You travel left to right, navigating what is, unfortunately for our Hero, an infinite corridor of lasers, electrified fences and missiles, with the sole aim of setting a new distance record.
In the traditional sense of the word, there is only one “level” in Jetpack Joyride, but with the placement of obstacles and collectables randomised on each run, you never really know what to expect, and have to keep your wits about you if you’re to react quickly enough to avoid the inevitable crash and burn for any prolonged period of time.
Gameplay is a one button affair, holding X fires your jetpack, sending Barry airborne – the skill involved in timing your blasts and carefully lifting off the gas when required is much more refined than it first seems though, and the ever-increasing speed of each playthrough means you’ll be dying to have just one more attempt at perfecting your technique and reaching that elusive high score, time after time.
Like Age of Zombies before it, launching on the PlayStation Minis platform means Jetpack Joyride is available to download on PlayStation 3, PSP & PS Vita systems, and being a direct port of a mobile game, it’s definitely best suited to the pick up and play quick fix that Sony’s handhelds provide. With it now being available in a whole myriad of portable formats, I really can’t see why anyone would want to play this Mini on their PlayStation 3.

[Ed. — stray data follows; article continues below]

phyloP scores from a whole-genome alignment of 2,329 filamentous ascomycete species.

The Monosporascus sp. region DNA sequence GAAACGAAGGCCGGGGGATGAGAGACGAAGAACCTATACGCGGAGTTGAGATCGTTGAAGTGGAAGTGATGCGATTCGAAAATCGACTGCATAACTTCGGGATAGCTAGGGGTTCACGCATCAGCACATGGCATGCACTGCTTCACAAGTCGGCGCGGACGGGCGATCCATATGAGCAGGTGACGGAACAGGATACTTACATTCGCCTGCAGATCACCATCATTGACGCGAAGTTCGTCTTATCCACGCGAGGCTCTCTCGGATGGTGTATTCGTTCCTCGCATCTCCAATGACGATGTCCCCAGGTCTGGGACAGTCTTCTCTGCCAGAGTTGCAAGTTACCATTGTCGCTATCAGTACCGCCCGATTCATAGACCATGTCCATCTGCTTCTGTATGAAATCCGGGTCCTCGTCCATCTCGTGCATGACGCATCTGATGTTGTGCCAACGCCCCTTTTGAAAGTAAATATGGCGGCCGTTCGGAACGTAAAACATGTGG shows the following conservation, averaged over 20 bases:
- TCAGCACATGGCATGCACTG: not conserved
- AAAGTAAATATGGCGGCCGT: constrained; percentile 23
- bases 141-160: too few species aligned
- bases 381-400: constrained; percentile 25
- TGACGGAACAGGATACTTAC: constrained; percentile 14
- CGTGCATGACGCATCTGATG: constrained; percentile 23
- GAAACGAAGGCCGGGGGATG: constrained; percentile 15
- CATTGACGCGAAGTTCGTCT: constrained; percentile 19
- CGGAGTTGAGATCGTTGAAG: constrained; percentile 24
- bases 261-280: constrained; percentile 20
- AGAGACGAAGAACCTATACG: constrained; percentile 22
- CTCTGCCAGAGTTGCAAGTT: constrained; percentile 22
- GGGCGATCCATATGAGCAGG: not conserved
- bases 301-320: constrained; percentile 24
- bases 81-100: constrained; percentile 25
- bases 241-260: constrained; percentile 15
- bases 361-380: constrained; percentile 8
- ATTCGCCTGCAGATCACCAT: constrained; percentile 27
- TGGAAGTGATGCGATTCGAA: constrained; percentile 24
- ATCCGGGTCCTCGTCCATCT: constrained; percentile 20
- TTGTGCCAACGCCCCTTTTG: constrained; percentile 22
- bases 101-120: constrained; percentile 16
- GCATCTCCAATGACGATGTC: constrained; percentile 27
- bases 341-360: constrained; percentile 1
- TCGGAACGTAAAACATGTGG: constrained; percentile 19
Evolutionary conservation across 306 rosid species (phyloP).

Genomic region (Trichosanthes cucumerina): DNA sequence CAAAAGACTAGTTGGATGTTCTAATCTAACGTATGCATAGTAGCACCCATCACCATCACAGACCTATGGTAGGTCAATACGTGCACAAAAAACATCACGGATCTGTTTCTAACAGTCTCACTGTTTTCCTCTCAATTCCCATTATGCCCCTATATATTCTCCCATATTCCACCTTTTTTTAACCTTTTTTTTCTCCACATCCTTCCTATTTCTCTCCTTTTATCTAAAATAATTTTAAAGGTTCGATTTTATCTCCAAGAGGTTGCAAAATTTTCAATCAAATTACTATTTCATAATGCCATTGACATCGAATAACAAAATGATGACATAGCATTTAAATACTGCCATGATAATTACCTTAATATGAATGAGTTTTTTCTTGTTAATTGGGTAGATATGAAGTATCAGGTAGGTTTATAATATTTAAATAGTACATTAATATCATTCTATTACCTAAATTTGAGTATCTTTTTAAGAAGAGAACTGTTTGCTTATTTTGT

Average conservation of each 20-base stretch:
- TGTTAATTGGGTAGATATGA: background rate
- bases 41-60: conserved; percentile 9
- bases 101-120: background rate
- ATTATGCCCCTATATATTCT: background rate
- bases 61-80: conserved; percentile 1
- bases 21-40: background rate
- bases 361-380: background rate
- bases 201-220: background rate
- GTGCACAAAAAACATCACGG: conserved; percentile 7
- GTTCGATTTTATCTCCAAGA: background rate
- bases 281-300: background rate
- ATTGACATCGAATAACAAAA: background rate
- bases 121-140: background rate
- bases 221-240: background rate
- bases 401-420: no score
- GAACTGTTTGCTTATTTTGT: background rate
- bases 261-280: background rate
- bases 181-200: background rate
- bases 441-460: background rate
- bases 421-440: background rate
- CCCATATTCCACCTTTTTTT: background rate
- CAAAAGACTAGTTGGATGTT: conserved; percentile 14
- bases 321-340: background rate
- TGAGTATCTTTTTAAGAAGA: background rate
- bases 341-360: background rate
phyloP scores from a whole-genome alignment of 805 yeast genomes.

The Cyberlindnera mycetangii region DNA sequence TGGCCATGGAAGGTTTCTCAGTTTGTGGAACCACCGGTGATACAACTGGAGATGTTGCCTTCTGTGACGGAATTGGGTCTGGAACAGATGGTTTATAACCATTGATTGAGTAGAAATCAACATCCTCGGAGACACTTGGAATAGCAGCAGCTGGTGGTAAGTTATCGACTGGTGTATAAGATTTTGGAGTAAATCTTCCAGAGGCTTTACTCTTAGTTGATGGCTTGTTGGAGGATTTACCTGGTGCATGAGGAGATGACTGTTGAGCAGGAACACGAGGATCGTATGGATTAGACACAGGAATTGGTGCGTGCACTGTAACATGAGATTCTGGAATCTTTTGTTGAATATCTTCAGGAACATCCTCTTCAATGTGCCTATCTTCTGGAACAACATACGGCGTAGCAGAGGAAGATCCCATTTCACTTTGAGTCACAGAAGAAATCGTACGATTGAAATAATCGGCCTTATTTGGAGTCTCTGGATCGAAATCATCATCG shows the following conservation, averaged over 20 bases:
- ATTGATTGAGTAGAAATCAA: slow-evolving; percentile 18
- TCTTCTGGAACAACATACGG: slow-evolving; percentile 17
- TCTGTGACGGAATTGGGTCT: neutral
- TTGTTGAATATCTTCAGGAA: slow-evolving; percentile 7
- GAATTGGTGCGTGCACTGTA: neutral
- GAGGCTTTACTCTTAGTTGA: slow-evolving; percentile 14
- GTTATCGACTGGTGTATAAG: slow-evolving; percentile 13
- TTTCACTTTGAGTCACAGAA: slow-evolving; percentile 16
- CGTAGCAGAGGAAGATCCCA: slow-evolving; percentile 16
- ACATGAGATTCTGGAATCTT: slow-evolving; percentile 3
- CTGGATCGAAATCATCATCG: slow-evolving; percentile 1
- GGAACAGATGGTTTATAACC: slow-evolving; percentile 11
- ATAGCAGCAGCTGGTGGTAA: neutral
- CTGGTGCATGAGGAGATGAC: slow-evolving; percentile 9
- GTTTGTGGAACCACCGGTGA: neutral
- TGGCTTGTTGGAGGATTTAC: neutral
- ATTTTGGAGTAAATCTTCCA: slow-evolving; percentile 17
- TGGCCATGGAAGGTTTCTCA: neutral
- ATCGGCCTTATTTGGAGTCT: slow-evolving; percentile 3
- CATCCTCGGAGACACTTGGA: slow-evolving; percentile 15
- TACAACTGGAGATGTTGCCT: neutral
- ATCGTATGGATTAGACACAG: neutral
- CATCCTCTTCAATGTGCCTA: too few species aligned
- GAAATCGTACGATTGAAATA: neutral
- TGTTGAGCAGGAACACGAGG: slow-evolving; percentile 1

The game’s charm is in it’s simplicity, and the way that’s presented. Unfortunately, it’s big screen appeal is hindered furthermore by stretched low-res graphics rather than the crisp HD sprites the likes of Jetpack Joyride on iPad feature;